• Alcohol: Alcohol withdrawal can cause life-threatening seizures, hallucinations, tremors, and a dangerous condition known as delirium tremens. Alcohol withdrawal can be fatal.
  • Benzodiazepines (Xanax, Ativan, Klonopin, Valium): Benzodiazepine withdrawal can result in complications including seizures, delirium, and a recurrence of psychological symptoms, such as severe panic in those prone to it.
  • Barbiturates (phenobarbital, secobarbital, butalbital): Barbiturate withdrawal syndrome can lead to multiple seizures, delirium, psychosis, and hallucinations. It can be life-threatening.
  • Gamma-hydroxybutyrate (GHB): GHB withdrawal symptoms are similar to benzodiazepine and alcohol withdrawal and may include delirium, confusion, and psychosis lasting several days.

What an opioid withdrawal feels like.

Having an addiction to any of the abovementioned substances is a contraindication for outpatient treatment. It is safer to detox in an inpatient facility in which staff members provide patients with around-the-clock care.1

While opioid detox is not typically dangerous or life-threatening, the Substance Abuse and Mental Health Services Administration (SAMHSA) recommends that opioid abusers also receive 24-hour detox treatment. This is because opioid withdrawal can be extremely uncomfortable and distressing, which may cause people to relapse in attempts to alleviate the symptoms. Inpatient facilities can provide around-the-clock medication management to help ease withdrawal symptoms and cravings.1

Some substances are generally considered safe for outpatient detox treatment. Drugs that do not typically have dangerous withdrawal symptoms include:1,2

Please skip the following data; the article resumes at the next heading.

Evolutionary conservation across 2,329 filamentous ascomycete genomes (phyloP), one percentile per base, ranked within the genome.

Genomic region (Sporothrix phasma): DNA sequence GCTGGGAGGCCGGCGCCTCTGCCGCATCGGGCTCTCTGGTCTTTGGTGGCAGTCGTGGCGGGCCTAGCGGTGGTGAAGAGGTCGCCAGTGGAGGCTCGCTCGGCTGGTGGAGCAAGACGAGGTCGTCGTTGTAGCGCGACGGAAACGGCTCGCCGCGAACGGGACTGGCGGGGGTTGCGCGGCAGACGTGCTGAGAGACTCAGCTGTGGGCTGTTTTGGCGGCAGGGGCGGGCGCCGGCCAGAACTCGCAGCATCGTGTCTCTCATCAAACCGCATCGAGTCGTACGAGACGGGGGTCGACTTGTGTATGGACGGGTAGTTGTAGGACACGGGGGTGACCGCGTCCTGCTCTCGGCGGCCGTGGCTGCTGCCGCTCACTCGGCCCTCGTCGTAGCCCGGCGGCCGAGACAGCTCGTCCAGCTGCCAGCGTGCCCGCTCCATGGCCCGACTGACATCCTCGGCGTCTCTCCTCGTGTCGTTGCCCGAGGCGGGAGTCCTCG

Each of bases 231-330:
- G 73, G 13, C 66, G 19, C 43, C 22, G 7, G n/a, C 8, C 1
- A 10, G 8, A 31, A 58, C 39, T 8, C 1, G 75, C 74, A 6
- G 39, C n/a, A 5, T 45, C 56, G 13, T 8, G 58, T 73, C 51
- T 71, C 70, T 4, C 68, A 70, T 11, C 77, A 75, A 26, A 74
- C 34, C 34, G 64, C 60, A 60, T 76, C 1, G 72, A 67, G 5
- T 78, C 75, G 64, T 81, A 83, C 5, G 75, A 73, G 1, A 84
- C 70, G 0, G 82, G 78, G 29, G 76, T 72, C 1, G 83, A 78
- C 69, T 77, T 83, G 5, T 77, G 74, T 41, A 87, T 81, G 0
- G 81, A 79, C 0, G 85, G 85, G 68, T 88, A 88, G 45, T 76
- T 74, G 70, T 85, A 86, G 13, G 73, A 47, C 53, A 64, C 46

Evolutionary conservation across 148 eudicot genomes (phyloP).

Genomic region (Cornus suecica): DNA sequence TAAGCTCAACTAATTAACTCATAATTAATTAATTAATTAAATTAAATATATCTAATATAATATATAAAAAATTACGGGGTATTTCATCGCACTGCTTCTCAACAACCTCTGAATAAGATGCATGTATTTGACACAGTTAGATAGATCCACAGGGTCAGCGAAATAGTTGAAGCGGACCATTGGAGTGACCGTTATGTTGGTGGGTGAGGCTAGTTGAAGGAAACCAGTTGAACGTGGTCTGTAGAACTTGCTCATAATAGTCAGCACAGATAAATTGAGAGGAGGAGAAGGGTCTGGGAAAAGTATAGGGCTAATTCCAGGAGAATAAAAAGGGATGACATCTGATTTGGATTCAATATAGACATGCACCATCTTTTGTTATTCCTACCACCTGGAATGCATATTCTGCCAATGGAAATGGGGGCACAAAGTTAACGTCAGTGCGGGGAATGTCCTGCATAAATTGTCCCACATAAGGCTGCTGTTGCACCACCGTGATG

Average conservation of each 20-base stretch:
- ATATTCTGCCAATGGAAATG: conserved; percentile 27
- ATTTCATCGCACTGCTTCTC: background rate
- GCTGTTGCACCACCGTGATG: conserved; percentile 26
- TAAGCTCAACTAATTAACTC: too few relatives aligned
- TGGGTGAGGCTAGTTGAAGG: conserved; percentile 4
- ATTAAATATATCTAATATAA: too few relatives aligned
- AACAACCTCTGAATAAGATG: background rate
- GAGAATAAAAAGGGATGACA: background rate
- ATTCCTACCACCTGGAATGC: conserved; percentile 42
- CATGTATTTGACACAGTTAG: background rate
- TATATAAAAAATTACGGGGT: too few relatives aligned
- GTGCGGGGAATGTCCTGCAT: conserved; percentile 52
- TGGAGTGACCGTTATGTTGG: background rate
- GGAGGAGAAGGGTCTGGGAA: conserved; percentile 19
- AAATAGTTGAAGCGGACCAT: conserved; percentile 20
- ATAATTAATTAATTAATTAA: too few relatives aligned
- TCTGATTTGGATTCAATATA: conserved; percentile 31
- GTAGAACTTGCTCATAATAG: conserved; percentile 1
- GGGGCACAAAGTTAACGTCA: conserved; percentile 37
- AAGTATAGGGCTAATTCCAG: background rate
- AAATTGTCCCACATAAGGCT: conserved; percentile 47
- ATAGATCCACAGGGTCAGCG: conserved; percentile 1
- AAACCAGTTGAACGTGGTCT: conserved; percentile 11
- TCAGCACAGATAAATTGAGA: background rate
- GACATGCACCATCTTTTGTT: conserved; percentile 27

• Marijuana: Withdrawal is typically mild and may include depression, anxiety, and irritability.
  • Hallucinogens: Withdrawal from hallucinogenic drugs is mild.
  • Stimulants: Stimulants, such as amphetamines and cocaine, typically don’t cause immediately risky withdrawal symptoms. In some cases, however, people may experience severe and prolonged depression, anxiety, and paranoia.
  • Inhalants: Commonly abused inhalants, like aerosols and cleaning supplies, do not have a characteristic withdrawal syndrome. In rare cases they may cause tremors, irritability, anxiety, and seizures. Withdrawal from toluene, a specific chemical in glues and other products, could possibly lead to delirium tremens.
  • Steroids: Steroid withdrawal syndrome can occur with heavy steroid use and may include depression, fatigue, and insomnia.
  • Ecstasy: MDMA is not commonly associated with any serious withdrawal symptoms. Most complications are a result of intoxication or overdose.
  • Ketamine and PCP: Withdrawal symptoms may include excessive sleep, depression, and cravings.

The drugs listed above are typically safe for outpatient detox, but not always. Certain people have an increased risk of complications and would be better suited for constant medical supervision.

Outpatient detox may be contraindicated for people with any of the following conditions or concerns:1 

  • Polydrug abuse
  • Dual diagnosis (i.e., mental health issues in addition to substance abuse)
  • A history of complicated withdrawal
  • Serious physical health conditions
  • Suicidal ideation or past suicide attempts
  • Pregnancy

Choosing the right treatment option for you.If you are struggling with a substance addiction, there are many places to find help. Detox doesn’t have to be as hard as you may think. Finding the right type of detox program will make it easier to withdraw safely and comfortably so that you can then enter an addiction treatment program and begin your new life of sobriety. Reach out today.

Sources

  1. Substance Abuse and Mental Health Services Administration. (2006). Detoxification and Substance Abuse Treatment.
  2. World Health Organization. (2009). Clinical Guidelines for Withdrawal Management and Treatment of Drug Dependence in Closed Settings.
  3. Sellers EM. (1988). Alcohol, barbiturate and benzodiazepine withdrawal syndromes: clinical management. CMAJ: Canadian Medical Association Journal. 1988;139(2):113-120.